Stock Market for Dummies

Are you beginning to invest in the stock market? Do you struggle to comprehend the jargon of the stock market or how financial markets function? This information on the stock market is intended for you. As a newbie investor, you must have a worldwide perspective on the stock markets. To successfully buy and speculate in stocks under the correct conditions, one must begin with the fundamentals. This includes studying the various stock market procedures, how to trade on the stock markets, how to purchase shares, how your stock market order is relayed to the market from your securities or trading account, what the various securities transactions are, how to obtain leverage, etc.
This part on stock markets for beginners will not make you a better investor, but you will be able to debate the topic with other investors and grasp their terminology. Before you can earn money or make your money grow, you must first comprehend the stock market. Learning is a lengthy process, but if you are motivated, you can successfully speculate.
stock market for dummies
Stock Market for Beginners Guide


Stock markets can be intimidating for novice investors due to their abundance of figures, flashing screens, and incomprehensible jargon. A long cry from placing pennies in a piggy bank or depositing funds into a traditional savings account.
If you are saving for a future that is at least five years away, investing in the stock market has the potential to generate bigger returns than cash deposits. In addition, it can mitigate the corrosive effect of rising prices.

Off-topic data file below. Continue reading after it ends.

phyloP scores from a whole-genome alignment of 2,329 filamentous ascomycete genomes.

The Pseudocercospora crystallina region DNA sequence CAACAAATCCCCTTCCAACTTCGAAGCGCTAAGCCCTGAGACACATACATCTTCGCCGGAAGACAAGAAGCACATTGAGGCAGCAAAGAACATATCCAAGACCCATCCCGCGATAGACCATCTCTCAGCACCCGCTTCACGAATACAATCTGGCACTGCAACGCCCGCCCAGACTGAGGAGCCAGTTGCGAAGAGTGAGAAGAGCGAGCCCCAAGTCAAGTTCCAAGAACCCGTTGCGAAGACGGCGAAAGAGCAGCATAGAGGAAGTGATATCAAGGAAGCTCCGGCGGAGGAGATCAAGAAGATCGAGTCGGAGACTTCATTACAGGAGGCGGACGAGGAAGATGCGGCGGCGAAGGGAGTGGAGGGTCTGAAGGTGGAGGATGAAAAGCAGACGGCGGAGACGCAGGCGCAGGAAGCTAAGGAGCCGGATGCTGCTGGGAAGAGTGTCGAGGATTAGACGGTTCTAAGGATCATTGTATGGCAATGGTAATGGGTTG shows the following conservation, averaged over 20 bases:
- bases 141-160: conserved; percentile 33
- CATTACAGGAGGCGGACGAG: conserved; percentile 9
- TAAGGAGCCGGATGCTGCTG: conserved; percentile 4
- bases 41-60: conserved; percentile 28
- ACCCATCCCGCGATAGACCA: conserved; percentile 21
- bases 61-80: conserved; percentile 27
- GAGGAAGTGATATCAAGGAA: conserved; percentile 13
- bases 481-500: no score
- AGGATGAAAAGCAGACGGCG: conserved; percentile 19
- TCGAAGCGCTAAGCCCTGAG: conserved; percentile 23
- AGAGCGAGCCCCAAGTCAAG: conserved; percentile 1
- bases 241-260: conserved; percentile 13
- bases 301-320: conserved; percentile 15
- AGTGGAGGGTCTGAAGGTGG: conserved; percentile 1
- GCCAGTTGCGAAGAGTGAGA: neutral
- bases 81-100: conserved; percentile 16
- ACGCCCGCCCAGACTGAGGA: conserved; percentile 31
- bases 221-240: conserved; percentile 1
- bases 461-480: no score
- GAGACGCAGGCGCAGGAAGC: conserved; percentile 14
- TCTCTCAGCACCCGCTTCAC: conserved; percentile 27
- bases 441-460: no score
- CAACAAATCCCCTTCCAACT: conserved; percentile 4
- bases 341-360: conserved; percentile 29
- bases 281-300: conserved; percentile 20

What is it to Invest?

It is important to begin by defining what investing is and why people do it. Investing is the process of employing capital to earn a profit (although it should be noted that investing carries with it the risk of loss, except where holdings are kept as cash). The process of investing entails putting money into a variety of assets.
What do these “investments” entail?
There are four primary sorts, often referred to as “asset classes.” They consist of:
  • Cash – the money accumulated in a bank or building society account 
  • Bonds – also referred to as ‘fixed-interest securities’ A bond is a promissory note that pays interest to its holder in exchange for a loan to the bond issuer. If the issuer is the United Kingdom government, the bond is called a “gilt.” Corporate bonds are also issued by corporations.
  • Real estate is an investment in bricks and mortar with the expectation that a building’s value will increase or that rental income will be realized. Or a mixture of the two.
  • Equities are another name for stocks and shares, which are interchangeable concepts. Equity investing entails purchasing a stake in a firm either directly or indirectly through a fund (a form of collective investment, where your money is pooled with that of potentially thousands of other investors). As a shareholder of a company, you will partake in both its financial achievements and failures.